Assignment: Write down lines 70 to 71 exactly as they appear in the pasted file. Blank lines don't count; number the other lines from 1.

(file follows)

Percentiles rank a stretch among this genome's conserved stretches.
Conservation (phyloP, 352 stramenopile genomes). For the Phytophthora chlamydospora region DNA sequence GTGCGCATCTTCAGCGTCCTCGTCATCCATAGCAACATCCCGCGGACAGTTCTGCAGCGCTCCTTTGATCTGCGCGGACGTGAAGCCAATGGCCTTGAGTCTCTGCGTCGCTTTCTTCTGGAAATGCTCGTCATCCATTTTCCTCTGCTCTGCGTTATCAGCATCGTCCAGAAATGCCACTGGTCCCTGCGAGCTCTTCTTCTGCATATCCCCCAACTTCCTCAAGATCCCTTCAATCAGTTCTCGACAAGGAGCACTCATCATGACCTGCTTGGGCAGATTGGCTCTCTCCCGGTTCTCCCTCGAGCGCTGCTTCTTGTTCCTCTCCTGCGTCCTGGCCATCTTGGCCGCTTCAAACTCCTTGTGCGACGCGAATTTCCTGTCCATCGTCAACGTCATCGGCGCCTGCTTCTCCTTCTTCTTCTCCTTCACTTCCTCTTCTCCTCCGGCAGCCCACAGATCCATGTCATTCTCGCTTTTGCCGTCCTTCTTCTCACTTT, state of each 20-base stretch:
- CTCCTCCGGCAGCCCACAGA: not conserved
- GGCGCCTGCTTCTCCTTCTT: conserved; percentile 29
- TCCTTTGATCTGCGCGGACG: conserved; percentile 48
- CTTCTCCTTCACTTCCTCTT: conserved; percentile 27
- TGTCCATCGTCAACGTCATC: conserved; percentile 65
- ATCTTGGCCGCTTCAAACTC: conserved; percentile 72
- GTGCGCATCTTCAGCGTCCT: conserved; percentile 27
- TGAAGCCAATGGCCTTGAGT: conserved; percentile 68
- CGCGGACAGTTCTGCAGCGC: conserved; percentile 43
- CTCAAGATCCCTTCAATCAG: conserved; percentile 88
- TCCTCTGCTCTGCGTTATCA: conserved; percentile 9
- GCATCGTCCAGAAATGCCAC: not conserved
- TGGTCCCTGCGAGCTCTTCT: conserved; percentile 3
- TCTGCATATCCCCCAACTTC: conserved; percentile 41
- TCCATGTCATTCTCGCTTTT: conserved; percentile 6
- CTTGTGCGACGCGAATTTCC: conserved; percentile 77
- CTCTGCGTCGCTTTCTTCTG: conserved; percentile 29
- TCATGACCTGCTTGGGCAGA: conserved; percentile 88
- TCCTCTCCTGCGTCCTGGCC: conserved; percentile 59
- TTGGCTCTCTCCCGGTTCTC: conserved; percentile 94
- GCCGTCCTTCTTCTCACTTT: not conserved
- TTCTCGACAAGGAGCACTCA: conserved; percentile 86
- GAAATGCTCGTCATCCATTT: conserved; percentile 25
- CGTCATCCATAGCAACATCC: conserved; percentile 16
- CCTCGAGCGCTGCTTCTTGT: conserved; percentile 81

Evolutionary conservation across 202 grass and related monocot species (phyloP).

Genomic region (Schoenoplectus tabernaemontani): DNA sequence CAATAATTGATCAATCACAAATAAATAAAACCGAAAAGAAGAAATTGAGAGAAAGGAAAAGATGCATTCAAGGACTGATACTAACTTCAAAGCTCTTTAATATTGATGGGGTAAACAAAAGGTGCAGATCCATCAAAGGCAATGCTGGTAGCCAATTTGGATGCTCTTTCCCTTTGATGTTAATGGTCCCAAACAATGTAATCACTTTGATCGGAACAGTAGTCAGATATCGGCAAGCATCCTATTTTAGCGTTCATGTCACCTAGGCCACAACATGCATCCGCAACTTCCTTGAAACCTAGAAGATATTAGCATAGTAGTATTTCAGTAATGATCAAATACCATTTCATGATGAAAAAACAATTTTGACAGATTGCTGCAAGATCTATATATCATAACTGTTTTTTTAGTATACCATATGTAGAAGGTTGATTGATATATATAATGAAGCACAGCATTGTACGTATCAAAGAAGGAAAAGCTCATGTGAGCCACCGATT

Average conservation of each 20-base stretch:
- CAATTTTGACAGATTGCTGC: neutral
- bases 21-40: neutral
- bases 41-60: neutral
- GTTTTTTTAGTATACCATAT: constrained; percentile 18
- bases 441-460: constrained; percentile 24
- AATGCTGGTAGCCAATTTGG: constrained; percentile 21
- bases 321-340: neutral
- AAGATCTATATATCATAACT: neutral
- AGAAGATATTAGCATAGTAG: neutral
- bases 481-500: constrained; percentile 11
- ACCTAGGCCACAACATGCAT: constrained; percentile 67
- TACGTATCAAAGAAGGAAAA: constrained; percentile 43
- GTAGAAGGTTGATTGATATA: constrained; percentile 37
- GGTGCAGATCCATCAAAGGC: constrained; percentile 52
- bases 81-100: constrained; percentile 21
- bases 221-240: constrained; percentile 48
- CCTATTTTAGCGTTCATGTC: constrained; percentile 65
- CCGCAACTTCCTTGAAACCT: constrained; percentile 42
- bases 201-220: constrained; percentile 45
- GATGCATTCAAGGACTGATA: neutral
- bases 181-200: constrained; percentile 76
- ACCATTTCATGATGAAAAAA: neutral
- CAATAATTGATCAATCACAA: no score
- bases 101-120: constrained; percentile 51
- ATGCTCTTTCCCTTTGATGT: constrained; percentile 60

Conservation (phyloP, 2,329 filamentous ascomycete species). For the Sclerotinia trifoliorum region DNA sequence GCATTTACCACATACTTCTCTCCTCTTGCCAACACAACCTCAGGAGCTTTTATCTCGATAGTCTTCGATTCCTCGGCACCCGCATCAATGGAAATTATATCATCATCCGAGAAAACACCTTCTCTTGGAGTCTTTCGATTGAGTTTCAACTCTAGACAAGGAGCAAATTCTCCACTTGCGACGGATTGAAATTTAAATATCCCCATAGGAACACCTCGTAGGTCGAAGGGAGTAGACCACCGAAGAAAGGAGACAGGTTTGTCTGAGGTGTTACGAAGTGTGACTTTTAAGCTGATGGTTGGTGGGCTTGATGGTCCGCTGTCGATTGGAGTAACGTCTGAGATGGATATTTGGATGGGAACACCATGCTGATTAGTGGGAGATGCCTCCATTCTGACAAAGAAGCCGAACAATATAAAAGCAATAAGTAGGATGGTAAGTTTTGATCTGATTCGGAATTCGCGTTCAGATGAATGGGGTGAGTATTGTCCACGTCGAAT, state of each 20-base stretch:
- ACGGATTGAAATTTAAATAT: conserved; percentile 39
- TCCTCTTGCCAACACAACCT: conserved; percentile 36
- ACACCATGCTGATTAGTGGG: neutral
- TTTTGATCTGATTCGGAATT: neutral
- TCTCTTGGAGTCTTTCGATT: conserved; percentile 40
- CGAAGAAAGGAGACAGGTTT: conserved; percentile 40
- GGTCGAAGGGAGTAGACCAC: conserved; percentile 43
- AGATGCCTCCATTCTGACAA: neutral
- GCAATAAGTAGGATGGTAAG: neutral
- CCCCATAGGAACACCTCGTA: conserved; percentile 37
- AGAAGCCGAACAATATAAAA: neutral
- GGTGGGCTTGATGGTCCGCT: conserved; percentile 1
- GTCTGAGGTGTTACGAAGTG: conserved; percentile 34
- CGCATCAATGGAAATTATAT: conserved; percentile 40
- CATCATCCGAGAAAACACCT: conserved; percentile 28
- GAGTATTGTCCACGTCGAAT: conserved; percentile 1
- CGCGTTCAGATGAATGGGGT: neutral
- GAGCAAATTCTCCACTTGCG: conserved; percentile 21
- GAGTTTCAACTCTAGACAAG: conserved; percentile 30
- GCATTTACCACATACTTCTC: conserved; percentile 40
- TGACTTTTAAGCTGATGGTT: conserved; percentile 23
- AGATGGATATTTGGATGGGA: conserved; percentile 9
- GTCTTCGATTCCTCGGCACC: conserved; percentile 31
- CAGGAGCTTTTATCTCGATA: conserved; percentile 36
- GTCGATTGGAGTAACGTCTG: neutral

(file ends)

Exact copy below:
- CGCATCAATGGAAATTATAT: conserved; percentile 40
- CATCATCCGAGAAAACACCT: conserved; percentile 28